Some NYC Pools Sit Empty Without Lifeguards Heading Into Holiday Weekend

New York City has only half the lifeguards it needs to staff pools and beaches

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Summer swimming could be going smoother for New York City, which is still short on lifeguards and forced to keep some pools closed or open fewer hours.

Countless New Yorkers were disappointed to arrive at a number of city pools on Friday only to find them closed due to lifeguard staffing shortages.

"The supervisor said they can't open due to no lifeguards. That's sad, it's 90 degrees today," Lilian Toscano said outside the Douglass and DeGraw Pool, where she came with kids planning to escape the day's heat.

The city's ranks has risen in recent weeks, up from around 500 one month ago to 720. That's still half of the number the city needs to fully staff its pools and beaches.

Raising hourly wages for those workers could bring in additional recruits, the city hopes. New York City wants to bump the starting pay for lifeguards from $16 to $19 per hour.

"We think if you raise wages now, right before the Fourth of July, it will attract new people," Henry Garrido, head of DC37, the union that represents the city's lifeguards.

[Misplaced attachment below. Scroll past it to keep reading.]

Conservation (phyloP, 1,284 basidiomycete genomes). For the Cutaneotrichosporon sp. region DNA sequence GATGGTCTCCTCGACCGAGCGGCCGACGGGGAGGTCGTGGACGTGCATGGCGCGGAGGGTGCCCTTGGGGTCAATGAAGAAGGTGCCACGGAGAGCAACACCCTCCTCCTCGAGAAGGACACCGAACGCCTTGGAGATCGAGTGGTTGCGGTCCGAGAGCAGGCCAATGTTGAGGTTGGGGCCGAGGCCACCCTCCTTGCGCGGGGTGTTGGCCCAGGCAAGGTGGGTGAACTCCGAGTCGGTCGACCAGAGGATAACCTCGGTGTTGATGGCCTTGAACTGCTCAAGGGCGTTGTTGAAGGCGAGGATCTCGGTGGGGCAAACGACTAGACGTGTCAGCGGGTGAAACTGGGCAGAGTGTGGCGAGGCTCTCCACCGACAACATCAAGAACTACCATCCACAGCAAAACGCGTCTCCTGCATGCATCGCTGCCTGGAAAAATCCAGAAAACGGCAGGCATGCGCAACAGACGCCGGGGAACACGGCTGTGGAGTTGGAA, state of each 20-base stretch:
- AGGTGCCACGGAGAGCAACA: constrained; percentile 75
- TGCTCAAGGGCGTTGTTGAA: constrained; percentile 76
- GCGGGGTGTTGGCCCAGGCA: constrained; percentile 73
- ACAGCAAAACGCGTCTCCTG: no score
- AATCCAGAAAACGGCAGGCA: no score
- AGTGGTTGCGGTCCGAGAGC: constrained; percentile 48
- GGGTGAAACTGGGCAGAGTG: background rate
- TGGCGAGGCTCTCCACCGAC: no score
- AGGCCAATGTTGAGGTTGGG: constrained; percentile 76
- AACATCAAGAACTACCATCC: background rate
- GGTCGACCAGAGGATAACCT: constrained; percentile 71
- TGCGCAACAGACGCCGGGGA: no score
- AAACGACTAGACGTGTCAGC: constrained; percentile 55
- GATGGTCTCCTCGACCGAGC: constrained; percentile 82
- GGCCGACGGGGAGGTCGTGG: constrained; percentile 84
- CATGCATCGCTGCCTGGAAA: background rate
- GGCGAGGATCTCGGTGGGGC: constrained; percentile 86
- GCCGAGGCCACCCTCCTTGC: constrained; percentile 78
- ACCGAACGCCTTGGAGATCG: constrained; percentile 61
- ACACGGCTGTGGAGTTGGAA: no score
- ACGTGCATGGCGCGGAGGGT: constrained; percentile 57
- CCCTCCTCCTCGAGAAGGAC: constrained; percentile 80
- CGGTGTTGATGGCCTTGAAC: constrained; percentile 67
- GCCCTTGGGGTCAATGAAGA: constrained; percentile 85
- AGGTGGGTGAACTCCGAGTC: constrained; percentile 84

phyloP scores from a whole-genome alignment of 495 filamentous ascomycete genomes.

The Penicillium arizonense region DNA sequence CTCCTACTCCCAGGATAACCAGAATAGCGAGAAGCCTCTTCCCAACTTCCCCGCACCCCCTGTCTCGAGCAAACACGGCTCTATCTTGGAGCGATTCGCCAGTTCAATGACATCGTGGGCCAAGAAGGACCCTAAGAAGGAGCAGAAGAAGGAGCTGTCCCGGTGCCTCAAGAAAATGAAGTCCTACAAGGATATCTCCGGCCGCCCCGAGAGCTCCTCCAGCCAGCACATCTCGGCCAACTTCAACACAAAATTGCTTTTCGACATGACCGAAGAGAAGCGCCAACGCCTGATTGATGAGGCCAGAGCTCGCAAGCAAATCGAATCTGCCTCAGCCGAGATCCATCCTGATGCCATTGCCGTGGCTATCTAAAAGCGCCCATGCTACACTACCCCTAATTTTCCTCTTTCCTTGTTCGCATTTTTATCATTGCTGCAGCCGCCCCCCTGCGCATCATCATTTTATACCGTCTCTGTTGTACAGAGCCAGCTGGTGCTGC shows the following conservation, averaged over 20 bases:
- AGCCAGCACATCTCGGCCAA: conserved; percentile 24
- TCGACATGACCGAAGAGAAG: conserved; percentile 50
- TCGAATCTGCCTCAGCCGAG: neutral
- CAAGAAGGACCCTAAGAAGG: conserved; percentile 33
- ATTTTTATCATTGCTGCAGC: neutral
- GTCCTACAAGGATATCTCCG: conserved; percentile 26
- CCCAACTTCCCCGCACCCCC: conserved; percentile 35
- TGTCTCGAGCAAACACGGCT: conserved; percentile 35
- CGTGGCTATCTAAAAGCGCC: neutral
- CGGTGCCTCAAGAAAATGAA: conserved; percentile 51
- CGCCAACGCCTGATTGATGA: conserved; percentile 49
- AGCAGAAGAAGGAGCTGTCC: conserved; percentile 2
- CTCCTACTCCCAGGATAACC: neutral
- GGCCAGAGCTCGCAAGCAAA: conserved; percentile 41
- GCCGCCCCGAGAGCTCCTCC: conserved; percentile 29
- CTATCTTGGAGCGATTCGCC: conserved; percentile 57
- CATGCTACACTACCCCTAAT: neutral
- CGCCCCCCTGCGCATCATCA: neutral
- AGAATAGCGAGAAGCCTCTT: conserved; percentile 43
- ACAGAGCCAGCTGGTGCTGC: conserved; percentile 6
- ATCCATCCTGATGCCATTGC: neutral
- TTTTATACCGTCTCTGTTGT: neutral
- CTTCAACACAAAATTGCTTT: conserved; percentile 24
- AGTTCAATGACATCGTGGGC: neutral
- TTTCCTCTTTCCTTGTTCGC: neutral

Garrido hopes the pay proposal could be enough to turn the tide on staffing issues, but the city acknowledged it might take more to boost their numbers.

“We are in active negotiations with the lifeguard union to overcome outdated agreements that are preventing us from getting lifeguards into chairs regardless of the pay rate we offer. Given these hurdles pay rate increases alone will not substantially contribute to solving our current shortage," a city spokesperson said.

In the meantime, most of the 51 outdoor pools are open, but some have limitations. Over in Astoria, a shortage of lifeguards was keeping the pool at 50% capacity on Friday.

Families stuck in long lines to get into certain pools and frustrated to find their neighborhood location closed for the day hope the city can improve communication when staffing issues will impact the day.

City officials say in addition to pay increases, they hope waiving their double employment rule will help the shortage crisis. By dropping that rule, municipal employees already trained could work part-time as lifeguards.

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